5. Let them do chores. Part of feeling gratitude is being aware of the effort someone else went through to give us something. One way to let your child experience this effort is to involve them in household tasks, such as making the bed, folding the laundry, or helping prepare meals.  “Chores reduce entitlement because it helps children see the value of work,” Maribel points out. “In addition, children learn to be responsible, feel more confident, discover their strengths, and see the value in their work.” 

6. Show them how to find the money. It can be hard for children to understand why they can’t just buy everything they want if they have never paid for anything. “Give your children opportunities to manage money, whether it’s giving them an allowance, helping them start their own business, or even paying them for doing extra chores,” says Mariblel. “When they see the time and effort it takes to be able to buy a new item of clothing or new gadget, they won’t feel entitled about money.”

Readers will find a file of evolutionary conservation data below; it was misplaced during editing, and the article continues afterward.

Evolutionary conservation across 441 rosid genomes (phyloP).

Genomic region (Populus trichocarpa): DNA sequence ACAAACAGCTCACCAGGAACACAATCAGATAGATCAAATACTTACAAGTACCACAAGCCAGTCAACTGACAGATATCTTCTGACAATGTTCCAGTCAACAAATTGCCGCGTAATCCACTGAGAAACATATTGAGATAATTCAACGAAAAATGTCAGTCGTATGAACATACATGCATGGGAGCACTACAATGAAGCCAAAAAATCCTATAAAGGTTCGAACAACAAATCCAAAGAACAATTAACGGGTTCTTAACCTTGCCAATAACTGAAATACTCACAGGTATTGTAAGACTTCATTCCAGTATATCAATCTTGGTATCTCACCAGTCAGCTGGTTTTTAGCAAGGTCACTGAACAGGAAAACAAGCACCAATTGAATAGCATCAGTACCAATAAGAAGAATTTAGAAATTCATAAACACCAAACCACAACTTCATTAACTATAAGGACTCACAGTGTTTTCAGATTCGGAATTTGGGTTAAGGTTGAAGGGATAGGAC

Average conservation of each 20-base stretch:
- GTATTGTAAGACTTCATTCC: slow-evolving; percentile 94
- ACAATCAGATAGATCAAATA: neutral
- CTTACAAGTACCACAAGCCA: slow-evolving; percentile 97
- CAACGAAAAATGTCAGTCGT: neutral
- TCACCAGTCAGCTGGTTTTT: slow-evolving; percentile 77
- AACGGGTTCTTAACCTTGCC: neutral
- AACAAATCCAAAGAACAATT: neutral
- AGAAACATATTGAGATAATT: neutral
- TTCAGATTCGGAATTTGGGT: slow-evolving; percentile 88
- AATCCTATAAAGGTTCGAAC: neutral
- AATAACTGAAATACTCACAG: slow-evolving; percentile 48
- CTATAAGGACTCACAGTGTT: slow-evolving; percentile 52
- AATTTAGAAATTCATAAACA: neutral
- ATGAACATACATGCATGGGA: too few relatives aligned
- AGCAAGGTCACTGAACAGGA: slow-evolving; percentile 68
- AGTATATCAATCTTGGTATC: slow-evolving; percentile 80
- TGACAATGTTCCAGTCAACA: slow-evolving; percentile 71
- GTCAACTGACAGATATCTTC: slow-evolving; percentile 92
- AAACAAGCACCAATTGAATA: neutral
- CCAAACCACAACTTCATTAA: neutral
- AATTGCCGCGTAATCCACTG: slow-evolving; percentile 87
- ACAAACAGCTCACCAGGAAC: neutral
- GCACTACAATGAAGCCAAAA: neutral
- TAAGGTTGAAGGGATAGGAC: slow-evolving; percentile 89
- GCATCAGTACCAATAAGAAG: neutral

7. Establish boundaries. “Do not let your children get away with everything,” Maribel instructs. “Have rules, and explain the importance of these rules so that your children cooperate. And if they deviate from rules, counter with logical and natural consequences, not with screaming, shouting, or spanking because these will only make them resent you.”

8. Cultivate a good relationship with your child. All of the above tips require you to be able to talk to your children openly, honestly, and without judgement. To achieve this, Maribel suggests the following ways:

  • Set aside one-on-one time for each child, at least 20 minutes a day. Make the conversation light and easy-going so that he or she opens up to you about what’s on their minds, and you in turn can share stories that impart the values of empathy, gratitude, and kindness.